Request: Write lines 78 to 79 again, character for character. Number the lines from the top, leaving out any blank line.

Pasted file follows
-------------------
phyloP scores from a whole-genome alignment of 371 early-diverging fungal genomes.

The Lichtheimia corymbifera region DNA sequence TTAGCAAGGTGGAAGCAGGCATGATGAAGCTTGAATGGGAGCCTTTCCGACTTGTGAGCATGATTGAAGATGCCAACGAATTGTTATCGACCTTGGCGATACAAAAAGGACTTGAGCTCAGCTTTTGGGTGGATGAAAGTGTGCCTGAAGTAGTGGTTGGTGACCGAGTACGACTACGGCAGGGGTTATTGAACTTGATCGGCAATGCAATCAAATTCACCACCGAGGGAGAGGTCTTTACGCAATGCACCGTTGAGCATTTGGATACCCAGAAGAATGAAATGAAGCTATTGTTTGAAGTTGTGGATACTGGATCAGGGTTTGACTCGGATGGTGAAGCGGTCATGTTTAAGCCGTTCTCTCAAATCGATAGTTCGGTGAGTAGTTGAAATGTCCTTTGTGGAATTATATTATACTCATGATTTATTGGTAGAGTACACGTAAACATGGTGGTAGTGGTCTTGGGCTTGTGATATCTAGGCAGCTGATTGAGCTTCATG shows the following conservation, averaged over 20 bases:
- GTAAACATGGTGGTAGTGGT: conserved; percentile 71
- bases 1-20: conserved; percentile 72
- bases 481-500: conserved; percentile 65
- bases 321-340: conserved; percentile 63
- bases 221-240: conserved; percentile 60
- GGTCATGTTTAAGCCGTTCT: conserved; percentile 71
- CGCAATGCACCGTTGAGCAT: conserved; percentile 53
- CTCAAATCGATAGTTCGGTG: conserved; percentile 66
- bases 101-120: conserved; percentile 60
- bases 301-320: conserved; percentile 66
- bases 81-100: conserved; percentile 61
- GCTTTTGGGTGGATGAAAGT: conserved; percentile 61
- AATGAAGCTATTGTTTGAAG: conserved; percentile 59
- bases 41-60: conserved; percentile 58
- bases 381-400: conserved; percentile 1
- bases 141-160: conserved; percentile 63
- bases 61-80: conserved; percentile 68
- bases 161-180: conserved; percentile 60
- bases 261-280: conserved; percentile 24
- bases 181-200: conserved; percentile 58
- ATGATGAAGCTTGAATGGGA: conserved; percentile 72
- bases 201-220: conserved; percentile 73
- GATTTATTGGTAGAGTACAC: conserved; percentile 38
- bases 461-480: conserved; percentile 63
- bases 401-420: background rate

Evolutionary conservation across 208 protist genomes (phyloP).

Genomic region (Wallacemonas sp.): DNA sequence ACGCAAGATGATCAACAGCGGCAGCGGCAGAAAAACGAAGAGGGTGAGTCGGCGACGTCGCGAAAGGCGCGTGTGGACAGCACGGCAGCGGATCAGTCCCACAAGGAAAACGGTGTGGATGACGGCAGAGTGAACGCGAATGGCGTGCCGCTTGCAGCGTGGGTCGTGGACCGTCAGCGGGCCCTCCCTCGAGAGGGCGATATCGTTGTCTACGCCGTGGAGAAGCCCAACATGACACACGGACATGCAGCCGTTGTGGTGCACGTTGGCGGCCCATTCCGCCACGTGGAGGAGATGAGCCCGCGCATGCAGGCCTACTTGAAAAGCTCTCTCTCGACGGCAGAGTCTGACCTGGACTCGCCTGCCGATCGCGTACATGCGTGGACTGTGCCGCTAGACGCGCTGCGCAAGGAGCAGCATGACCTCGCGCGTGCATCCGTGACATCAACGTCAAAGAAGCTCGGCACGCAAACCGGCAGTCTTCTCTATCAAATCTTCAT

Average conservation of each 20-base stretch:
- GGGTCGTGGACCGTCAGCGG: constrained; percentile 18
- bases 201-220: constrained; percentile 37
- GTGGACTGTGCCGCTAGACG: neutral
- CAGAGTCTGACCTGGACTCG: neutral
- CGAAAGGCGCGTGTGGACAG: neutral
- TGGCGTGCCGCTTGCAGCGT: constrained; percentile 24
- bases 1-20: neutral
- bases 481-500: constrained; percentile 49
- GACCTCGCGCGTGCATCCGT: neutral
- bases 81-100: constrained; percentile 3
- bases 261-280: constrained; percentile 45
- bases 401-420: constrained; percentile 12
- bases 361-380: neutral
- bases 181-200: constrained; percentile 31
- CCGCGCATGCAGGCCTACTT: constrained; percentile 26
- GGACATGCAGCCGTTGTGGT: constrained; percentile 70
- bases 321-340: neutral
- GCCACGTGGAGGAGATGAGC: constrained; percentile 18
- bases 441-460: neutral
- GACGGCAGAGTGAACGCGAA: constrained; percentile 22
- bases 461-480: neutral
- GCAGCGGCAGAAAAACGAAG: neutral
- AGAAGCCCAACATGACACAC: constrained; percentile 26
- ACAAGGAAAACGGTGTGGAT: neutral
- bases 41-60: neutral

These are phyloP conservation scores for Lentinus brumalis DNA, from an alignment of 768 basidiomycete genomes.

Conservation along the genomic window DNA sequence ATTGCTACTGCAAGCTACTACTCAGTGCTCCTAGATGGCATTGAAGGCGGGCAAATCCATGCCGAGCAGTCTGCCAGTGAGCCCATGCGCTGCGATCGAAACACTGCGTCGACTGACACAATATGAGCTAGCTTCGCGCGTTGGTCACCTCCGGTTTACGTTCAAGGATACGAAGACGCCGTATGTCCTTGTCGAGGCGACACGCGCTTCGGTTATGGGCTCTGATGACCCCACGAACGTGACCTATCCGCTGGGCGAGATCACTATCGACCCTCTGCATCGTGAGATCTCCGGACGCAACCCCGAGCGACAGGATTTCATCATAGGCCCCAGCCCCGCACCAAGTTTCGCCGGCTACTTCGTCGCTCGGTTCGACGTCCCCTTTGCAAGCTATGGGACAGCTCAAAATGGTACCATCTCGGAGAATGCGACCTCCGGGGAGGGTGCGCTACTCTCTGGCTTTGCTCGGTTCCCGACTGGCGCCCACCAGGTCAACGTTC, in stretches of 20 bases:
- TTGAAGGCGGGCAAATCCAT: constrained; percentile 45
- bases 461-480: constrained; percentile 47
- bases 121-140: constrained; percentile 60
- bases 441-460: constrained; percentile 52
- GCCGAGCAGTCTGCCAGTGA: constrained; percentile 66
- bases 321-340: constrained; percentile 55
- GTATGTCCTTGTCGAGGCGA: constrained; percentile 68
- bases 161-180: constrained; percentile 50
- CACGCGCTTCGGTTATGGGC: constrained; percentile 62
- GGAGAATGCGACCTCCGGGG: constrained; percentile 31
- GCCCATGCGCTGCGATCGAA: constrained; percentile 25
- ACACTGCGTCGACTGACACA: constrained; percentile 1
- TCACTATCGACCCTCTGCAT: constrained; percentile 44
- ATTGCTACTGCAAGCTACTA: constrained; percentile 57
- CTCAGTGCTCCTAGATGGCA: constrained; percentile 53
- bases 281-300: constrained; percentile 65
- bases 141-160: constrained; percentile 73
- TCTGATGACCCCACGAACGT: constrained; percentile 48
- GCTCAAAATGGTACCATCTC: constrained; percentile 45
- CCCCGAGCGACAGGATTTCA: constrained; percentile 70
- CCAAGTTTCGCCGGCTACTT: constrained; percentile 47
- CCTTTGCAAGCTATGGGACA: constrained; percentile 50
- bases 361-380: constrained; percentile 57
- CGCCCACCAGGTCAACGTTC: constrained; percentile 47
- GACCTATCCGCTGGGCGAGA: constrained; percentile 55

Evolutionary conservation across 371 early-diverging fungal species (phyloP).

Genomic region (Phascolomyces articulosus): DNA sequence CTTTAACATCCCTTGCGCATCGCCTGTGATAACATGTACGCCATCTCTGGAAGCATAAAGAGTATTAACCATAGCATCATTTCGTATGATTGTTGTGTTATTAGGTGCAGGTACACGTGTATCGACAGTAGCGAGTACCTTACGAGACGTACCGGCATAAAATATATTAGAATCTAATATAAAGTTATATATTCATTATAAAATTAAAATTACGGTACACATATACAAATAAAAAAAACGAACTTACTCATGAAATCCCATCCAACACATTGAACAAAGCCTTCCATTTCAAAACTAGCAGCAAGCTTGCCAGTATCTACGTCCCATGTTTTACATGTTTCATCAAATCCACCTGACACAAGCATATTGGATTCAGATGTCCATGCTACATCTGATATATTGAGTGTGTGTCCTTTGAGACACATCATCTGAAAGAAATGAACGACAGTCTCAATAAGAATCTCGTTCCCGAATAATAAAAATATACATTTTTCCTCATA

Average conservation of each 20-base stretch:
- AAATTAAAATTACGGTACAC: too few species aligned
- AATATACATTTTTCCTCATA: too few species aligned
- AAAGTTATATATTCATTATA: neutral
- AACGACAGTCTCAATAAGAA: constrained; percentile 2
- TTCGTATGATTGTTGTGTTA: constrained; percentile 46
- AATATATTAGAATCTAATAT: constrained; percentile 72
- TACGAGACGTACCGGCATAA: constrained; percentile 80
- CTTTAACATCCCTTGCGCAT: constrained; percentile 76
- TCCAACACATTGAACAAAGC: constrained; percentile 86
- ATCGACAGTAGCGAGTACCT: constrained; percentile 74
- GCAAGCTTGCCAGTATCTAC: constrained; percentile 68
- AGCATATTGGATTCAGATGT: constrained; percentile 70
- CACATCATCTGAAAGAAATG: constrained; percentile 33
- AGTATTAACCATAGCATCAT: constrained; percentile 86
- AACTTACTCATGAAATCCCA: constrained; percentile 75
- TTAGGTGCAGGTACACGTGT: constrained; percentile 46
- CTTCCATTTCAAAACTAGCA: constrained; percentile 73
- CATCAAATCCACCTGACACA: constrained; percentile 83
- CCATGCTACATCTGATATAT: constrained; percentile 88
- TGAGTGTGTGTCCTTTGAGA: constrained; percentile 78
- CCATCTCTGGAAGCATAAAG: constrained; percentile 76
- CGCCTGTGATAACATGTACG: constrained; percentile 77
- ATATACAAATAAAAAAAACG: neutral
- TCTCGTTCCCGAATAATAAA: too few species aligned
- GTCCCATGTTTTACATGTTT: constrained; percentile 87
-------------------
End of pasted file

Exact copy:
- CCAAGTTTCGCCGGCTACTT: constrained; percentile 47
- CCTTTGCAAGCTATGGGACA: constrained; percentile 50